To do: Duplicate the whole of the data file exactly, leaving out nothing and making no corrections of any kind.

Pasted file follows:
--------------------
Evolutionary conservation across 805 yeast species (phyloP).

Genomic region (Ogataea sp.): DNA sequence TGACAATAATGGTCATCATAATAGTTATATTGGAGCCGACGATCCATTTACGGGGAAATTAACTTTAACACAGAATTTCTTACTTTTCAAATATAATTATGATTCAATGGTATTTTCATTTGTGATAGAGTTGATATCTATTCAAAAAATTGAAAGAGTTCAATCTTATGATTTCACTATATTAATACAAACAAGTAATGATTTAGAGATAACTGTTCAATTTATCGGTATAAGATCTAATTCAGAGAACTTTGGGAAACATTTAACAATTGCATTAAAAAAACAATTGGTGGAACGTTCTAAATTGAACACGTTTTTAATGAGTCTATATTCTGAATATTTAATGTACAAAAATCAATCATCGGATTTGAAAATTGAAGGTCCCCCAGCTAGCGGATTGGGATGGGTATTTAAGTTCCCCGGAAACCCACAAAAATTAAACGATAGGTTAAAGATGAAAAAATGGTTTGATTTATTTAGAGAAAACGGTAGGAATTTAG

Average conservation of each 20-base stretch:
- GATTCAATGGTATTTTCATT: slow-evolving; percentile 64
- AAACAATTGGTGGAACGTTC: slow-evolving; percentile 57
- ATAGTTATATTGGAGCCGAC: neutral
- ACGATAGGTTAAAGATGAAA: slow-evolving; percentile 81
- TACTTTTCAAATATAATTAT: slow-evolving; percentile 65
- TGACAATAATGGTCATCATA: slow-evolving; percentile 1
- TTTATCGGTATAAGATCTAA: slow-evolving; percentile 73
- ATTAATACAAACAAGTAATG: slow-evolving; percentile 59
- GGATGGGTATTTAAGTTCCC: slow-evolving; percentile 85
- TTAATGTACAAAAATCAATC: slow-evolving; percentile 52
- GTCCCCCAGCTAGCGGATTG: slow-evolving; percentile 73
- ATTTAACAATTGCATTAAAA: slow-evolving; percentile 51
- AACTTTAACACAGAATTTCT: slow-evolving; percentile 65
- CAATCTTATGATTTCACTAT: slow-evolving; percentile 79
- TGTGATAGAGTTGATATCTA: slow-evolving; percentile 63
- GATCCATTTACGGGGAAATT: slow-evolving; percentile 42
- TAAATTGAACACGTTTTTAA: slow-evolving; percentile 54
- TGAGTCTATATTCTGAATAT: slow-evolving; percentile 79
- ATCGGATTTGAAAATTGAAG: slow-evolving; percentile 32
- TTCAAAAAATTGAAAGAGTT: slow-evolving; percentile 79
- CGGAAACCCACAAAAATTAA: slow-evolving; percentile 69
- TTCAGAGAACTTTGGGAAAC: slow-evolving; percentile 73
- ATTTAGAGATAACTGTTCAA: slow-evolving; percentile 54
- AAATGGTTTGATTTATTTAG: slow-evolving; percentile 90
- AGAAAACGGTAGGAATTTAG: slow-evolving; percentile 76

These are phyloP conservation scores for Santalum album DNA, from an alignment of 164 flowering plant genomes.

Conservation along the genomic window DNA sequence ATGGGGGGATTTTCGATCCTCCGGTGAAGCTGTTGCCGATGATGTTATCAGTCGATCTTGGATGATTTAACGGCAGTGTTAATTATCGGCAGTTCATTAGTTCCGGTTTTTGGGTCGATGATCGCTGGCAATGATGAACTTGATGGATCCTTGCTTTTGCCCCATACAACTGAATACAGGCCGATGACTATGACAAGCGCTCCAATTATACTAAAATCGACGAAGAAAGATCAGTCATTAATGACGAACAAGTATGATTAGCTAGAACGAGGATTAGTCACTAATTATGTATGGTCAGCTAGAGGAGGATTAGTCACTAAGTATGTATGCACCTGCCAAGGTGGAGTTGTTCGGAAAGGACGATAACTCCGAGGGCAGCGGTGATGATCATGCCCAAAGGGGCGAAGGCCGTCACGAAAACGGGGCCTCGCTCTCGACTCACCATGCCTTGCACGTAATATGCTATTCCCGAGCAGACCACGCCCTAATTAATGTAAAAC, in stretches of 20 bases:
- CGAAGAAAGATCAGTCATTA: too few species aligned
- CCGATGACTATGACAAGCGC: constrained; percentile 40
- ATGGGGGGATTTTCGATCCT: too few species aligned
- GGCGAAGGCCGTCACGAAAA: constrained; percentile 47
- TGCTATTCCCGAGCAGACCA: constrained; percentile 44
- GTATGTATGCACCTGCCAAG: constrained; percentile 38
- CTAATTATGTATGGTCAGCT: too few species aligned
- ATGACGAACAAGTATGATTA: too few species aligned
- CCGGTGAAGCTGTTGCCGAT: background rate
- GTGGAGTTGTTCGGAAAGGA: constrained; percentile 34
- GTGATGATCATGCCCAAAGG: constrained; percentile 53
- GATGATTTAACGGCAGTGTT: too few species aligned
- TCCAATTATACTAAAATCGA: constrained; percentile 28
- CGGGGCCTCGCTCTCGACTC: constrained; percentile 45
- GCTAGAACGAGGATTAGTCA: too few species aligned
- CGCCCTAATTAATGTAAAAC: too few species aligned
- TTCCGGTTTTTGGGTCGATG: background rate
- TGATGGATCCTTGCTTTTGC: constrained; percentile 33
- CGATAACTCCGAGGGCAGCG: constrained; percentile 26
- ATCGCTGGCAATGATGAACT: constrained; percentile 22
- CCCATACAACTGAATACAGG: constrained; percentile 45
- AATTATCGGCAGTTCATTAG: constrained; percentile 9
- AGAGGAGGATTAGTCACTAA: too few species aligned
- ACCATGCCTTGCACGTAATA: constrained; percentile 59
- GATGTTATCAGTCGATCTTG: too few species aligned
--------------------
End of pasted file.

Evolutionary conservation across 805 yeast species (phyloP).

Genomic region (Ogataea sp.): DNA sequence TGACAATAATGGTCATCATAATAGTTATATTGGAGCCGACGATCCATTTACGGGGAAATTAACTTTAACACAGAATTTCTTACTTTTCAAATATAATTATGATTCAATGGTATTTTCATTTGTGATAGAGTTGATATCTATTCAAAAAATTGAAAGAGTTCAATCTTATGATTTCACTATATTAATACAAACAAGTAATGATTTAGAGATAACTGTTCAATTTATCGGTATAAGATCTAATTCAGAGAACTTTGGGAAACATTTAACAATTGCATTAAAAAAACAATTGGTGGAACGTTCTAAATTGAACACGTTTTTAATGAGTCTATATTCTGAATATTTAATGTACAAAAATCAATCATCGGATTTGAAAATTGAAGGTCCCCCAGCTAGCGGATTGGGATGGGTATTTAAGTTCCCCGGAAACCCACAAAAATTAAACGATAGGTTAAAGATGAAAAAATGGTTTGATTTATTTAGAGAAAACGGTAGGAATTTAG

Average conservation of each 20-base stretch:
- GATTCAATGGTATTTTCATT: slow-evolving; percentile 64
- AAACAATTGGTGGAACGTTC: slow-evolving; percentile 57
- ATAGTTATATTGGAGCCGAC: neutral
- ACGATAGGTTAAAGATGAAA: slow-evolving; percentile 81
- TACTTTTCAAATATAATTAT: slow-evolving; percentile 65
- TGACAATAATGGTCATCATA: slow-evolving; percentile 1
- TTTATCGGTATAAGATCTAA: slow-evolving; percentile 73
- ATTAATACAAACAAGTAATG: slow-evolving; percentile 59
- GGATGGGTATTTAAGTTCCC: slow-evolving; percentile 85
- TTAATGTACAAAAATCAATC: slow-evolving; percentile 52
- GTCCCCCAGCTAGCGGATTG: slow-evolving; percentile 73
- ATTTAACAATTGCATTAAAA: slow-evolving; percentile 51
- AACTTTAACACAGAATTTCT: slow-evolving; percentile 65
- CAATCTTATGATTTCACTAT: slow-evolving; percentile 79
- TGTGATAGAGTTGATATCTA: slow-evolving; percentile 63
- GATCCATTTACGGGGAAATT: slow-evolving; percentile 42
- TAAATTGAACACGTTTTTAA: slow-evolving; percentile 54
- TGAGTCTATATTCTGAATAT: slow-evolving; percentile 79
- ATCGGATTTGAAAATTGAAG: slow-evolving; percentile 32
- TTCAAAAAATTGAAAGAGTT: slow-evolving; percentile 79
- CGGAAACCCACAAAAATTAA: slow-evolving; percentile 69
- TTCAGAGAACTTTGGGAAAC: slow-evolving; percentile 73
- ATTTAGAGATAACTGTTCAA: slow-evolving; percentile 54
- AAATGGTTTGATTTATTTAG: slow-evolving; percentile 90
- AGAAAACGGTAGGAATTTAG: slow-evolving; percentile 76

These are phyloP conservation scores for Santalum album DNA, from an alignment of 164 flowering plant genomes.

Conservation along the genomic window DNA sequence ATGGGGGGATTTTCGATCCTCCGGTGAAGCTGTTGCCGATGATGTTATCAGTCGATCTTGGATGATTTAACGGCAGTGTTAATTATCGGCAGTTCATTAGTTCCGGTTTTTGGGTCGATGATCGCTGGCAATGATGAACTTGATGGATCCTTGCTTTTGCCCCATACAACTGAATACAGGCCGATGACTATGACAAGCGCTCCAATTATACTAAAATCGACGAAGAAAGATCAGTCATTAATGACGAACAAGTATGATTAGCTAGAACGAGGATTAGTCACTAATTATGTATGGTCAGCTAGAGGAGGATTAGTCACTAAGTATGTATGCACCTGCCAAGGTGGAGTTGTTCGGAAAGGACGATAACTCCGAGGGCAGCGGTGATGATCATGCCCAAAGGGGCGAAGGCCGTCACGAAAACGGGGCCTCGCTCTCGACTCACCATGCCTTGCACGTAATATGCTATTCCCGAGCAGACCACGCCCTAATTAATGTAAAAC, in stretches of 20 bases:
- CGAAGAAAGATCAGTCATTA: too few species aligned
- CCGATGACTATGACAAGCGC: constrained; percentile 40
- ATGGGGGGATTTTCGATCCT: too few species aligned
- GGCGAAGGCCGTCACGAAAA: constrained; percentile 47
- TGCTATTCCCGAGCAGACCA: constrained; percentile 44
- GTATGTATGCACCTGCCAAG: constrained; percentile 38
- CTAATTATGTATGGTCAGCT: too few species aligned
- ATGACGAACAAGTATGATTA: too few species aligned
- CCGGTGAAGCTGTTGCCGAT: background rate
- GTGGAGTTGTTCGGAAAGGA: constrained; percentile 34
- GTGATGATCATGCCCAAAGG: constrained; percentile 53
- GATGATTTAACGGCAGTGTT: too few species aligned
- TCCAATTATACTAAAATCGA: constrained; percentile 28
- CGGGGCCTCGCTCTCGACTC: constrained; percentile 45
- GCTAGAACGAGGATTAGTCA: too few species aligned
- CGCCCTAATTAATGTAAAAC: too few species aligned
- TTCCGGTTTTTGGGTCGATG: background rate
- TGATGGATCCTTGCTTTTGC: constrained; percentile 33
- CGATAACTCCGAGGGCAGCG: constrained; percentile 26
- ATCGCTGGCAATGATGAACT: constrained; percentile 22
- CCCATACAACTGAATACAGG: constrained; percentile 45
- AATTATCGGCAGTTCATTAG: constrained; percentile 9
- AGAGGAGGATTAGTCACTAA: too few species aligned
- ACCATGCCTTGCACGTAATA: constrained; percentile 59
- GATGTTATCAGTCGATCTTG: too few species aligned